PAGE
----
The leaves are changing colors, some birds are starting south, and there's an invigorating nip in the air. At morning circle, we put on our Deer Ears, opened our Owl Eyes, tuned in the rest of our senses, and paused, taking in the shift in seasons and the Earth around us. We shared what we sensed and shared our gratitude, as well.
When we got to camp, we spotted a pot filled with a tinder bundle (made with several plants and char cloth), honey, a ladle, 10 fairy stones, and a note from the fairies with instructions for making hemlock tea. Ink-dipped footprints were scattered across the page! The kids spoke earnestly and magically to each other about the fairies visiting the house they built last week, what their tracks look like, what they prefer for bedding, and other important and beautiful questions and ideas that we hope they carry with them, in some way, forever.
A fire was in order, but before fire must come food. Over snack, we heard the story of Rainbow Crow and how she brought fire down to earth on the branch of a cedar tree, but through this unselfish act her feathers were scorched black, and were no longer rainbows. In the end, she realizes that being black and iridescent and selfless, she is even more beautiful than before, and now her friends will stay warm through the winter months.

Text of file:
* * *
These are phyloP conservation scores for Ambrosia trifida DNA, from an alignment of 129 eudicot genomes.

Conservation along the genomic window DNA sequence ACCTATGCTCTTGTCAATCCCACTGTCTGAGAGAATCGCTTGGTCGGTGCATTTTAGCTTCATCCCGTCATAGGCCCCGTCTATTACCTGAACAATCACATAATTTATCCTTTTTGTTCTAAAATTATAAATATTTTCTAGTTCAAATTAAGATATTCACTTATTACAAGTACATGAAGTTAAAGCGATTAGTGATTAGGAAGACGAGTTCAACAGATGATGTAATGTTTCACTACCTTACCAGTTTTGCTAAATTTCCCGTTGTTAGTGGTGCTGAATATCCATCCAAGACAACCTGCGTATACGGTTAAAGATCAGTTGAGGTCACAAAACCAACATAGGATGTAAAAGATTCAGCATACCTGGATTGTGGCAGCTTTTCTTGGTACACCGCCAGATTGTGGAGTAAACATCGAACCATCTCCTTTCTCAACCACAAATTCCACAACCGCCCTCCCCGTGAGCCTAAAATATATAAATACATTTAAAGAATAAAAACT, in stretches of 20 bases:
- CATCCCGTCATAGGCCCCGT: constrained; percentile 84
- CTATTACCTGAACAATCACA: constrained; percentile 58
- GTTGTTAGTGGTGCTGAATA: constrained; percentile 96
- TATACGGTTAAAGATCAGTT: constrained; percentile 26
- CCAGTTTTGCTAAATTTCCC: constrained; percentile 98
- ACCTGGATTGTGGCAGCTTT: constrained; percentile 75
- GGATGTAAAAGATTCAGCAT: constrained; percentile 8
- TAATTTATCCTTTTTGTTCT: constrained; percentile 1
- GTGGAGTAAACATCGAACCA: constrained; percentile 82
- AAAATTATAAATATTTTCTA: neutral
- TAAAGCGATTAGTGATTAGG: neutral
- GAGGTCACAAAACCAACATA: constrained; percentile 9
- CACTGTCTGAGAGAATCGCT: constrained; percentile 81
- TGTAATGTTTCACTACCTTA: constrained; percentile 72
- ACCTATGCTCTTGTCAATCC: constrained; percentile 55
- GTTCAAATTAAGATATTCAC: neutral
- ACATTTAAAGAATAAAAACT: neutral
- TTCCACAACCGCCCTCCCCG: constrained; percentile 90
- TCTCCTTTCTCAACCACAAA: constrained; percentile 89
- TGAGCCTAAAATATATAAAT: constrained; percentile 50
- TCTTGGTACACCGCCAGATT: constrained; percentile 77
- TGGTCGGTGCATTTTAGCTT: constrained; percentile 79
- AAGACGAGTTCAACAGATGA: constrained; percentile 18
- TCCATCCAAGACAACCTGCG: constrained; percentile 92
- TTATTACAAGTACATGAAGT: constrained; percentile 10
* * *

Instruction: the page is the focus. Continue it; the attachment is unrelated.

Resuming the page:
We got to work learning the structural necessities, sizes of sticks, and types of tinder necessary to building a healthy fire. We learned rules for feeding it and staying safe and we worked hard hauling wood. When we were through, we took turns with a flint and steel (with many kids sparking the bundle into quick bursts of flames), and sung the fire ablaze!
We split into groups and used clippers to gather hemlock for tea, but not before asking kindly the tree's permission and waiting for an answer. We set the tea on the fire to boil, and while it cooked we played, found millipedes under logs, worked more on fairy houses, used quartz and flint to sharpen sticks into points for a project, and began our project: building a wattle-and-daub wall or structure!
Together, we used rocks to pound sharpened posts into the Earth, and then began weaving malleable saplings around them to begin our wall. We will continue working on the wattle all fall and hopefully, daub in the spring. Most likely, it will be as big or small as the amount of right-sized saplings we can sustainably take from this land, and from land at home.
We closed the day with our tea and sharing around the fire.
—Theresa and Julie, September 30, 2016